‘Double-eagle’ Kremer might teach the locals a thing or two
ONE OF the world’s leading trail athletes will be in action on the slopes of Cape Town’s mountains this morning with local athletes expected to be left to contest the minor placings in the women’s competition.
Only serious navigational errors could appear to stand between 29-year-old USA star, Stevie Kremer, and victory in the tough 36km Hout Bay Trail Challenge, run from Hout Bay Harbour, over Karbonkelberg to Suikerbossie, up Llandudno Ravine and along the top of the Back Table to Constantia Nek, up Vlakkenberg and around Constantiaberg to East Fort at Chapmans Peak and along the beach back to the start.
But with Kremer, who only arrived in Cape Town on Thursday afternoon, and who admits to being navigationally challenged, running off track and getting lost in a race where tradition dic- tates that the route remains unmarked, is a real possibility. “I get lost even when they have arrow markers and bunting,” Kremer confessed. “Imagine what will happen on Saturday with no marking!”
Kremer has only had four years of competitive running behind her and has dominated trail racing during that time – initially in local events around her home state of Colorado, then nationally and finally internationally, climaxing in a brilliant victory at the World Long Distance Mountain Championships in the Jungrau in Switzerland last year.
And living in the mountains of Colorado, Kremer switches effortlessly to skis in the winter, excelling and representing her country in the sport of ski mountaineering, providing an ideal aerobic base for her trail racing and making her a “double eagle” having represented the USA in two disciplines.
But surprisingly for an athlete in the top echelon of global trail racing and ski mountaineering, Kremer is not a full time athlete, devoting most of her working day to elementary school teaching in her home town of Crested Butte.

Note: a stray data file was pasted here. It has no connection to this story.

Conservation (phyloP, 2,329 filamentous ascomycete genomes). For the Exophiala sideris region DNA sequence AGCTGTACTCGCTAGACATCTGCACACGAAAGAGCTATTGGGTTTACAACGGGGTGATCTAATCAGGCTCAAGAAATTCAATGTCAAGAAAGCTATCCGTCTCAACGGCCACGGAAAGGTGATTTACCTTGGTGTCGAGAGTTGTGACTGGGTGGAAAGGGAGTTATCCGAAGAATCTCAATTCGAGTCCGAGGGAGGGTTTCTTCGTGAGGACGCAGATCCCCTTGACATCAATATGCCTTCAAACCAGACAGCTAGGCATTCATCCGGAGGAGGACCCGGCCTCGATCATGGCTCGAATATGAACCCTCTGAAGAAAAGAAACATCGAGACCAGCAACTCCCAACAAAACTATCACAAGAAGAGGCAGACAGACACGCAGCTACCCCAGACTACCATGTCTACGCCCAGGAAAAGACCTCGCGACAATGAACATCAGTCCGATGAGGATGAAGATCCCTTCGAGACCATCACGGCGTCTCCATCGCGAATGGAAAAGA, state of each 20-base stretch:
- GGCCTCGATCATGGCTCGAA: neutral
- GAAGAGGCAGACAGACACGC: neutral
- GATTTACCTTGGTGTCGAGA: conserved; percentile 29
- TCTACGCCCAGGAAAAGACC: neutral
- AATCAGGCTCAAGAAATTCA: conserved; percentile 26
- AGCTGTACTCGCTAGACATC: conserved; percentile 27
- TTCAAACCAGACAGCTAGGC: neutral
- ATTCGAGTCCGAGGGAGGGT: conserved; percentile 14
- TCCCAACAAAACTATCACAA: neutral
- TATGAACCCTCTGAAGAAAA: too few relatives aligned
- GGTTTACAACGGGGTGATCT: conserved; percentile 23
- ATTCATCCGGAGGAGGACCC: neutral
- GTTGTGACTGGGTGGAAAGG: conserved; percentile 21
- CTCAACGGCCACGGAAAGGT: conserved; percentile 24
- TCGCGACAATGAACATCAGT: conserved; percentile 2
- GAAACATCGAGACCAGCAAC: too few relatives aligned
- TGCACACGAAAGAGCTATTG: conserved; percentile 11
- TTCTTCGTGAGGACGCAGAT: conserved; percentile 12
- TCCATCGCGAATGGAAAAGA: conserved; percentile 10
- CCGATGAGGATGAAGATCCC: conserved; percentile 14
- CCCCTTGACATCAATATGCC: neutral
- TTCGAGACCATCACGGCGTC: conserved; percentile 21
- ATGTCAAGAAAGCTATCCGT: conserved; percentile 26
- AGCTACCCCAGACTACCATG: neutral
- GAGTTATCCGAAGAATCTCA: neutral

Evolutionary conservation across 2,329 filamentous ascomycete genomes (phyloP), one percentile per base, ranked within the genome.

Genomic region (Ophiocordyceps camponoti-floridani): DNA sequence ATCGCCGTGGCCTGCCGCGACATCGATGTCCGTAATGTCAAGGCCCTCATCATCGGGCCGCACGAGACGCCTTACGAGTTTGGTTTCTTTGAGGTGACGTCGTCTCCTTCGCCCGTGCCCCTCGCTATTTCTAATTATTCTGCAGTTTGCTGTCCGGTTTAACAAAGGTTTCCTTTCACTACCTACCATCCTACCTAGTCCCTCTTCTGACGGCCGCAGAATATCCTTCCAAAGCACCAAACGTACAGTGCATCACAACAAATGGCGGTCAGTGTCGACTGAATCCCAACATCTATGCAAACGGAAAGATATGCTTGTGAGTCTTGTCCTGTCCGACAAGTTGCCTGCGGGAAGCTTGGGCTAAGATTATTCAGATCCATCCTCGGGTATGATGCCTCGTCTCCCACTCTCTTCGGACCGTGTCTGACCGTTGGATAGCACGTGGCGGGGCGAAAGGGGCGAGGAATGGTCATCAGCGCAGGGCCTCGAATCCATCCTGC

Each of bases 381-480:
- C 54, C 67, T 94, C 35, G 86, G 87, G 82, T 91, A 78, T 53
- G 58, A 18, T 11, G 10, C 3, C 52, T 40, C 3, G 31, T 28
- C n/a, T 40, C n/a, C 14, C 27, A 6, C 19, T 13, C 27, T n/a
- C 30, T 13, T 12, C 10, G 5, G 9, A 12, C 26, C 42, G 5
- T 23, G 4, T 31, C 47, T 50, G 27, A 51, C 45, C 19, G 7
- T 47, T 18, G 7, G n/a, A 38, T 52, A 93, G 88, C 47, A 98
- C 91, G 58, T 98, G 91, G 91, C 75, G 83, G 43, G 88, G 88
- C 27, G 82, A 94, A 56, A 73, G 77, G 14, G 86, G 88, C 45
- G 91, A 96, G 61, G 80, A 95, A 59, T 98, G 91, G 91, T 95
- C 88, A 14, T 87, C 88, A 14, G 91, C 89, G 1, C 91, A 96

“I love going to school with the kids – my life is more than just running,” Kremer explains. “I like to start my day with a run, but to have something else to look forward to. I also enjoy a run at the end of the day. With limited time, I think I put more into my runs – make full use of my training sessions which I usually do at a good pace.
“But sometimes I think it would be good fun to take a year off to run. After winning at Jungfrau I received so many invitations to take part in races all around the world. I would love to have said yes to all of them, but I just could not afford to take the time off.
“I have taken a year off from my school, but that was to take up a teaching post in Trieste in Italy, which has just ended. It was a tremendous experience, but unfortunately there were no mountains near Trieste for training!”
One of the invitations Kremer felt she simply could not refuse was to come to race in Cape Town. She met up with South African trail star, Linda Doke, in the Sierre-Zinal mountain race in Switzerland last year and accepted Doke’s invitation to race the Hout Bay Trail Challenge.
“I’m pretty nervous about the Hout Bay race,” admitted Kremer. “It is so much more technical than those in the States, so I’m not sure how I will do. And then there is the challenge of finding my way on the unmarked route. Although I ran two of the legs with Linda on Thursday, I’m sure I won’t remember much on Saturday! But I’m looking forward to the race and will give it my best shot.”
FOREIGN FOE: Top American trail athlete, Stevie Kremer, races today in the Hout Bay Trail Challenge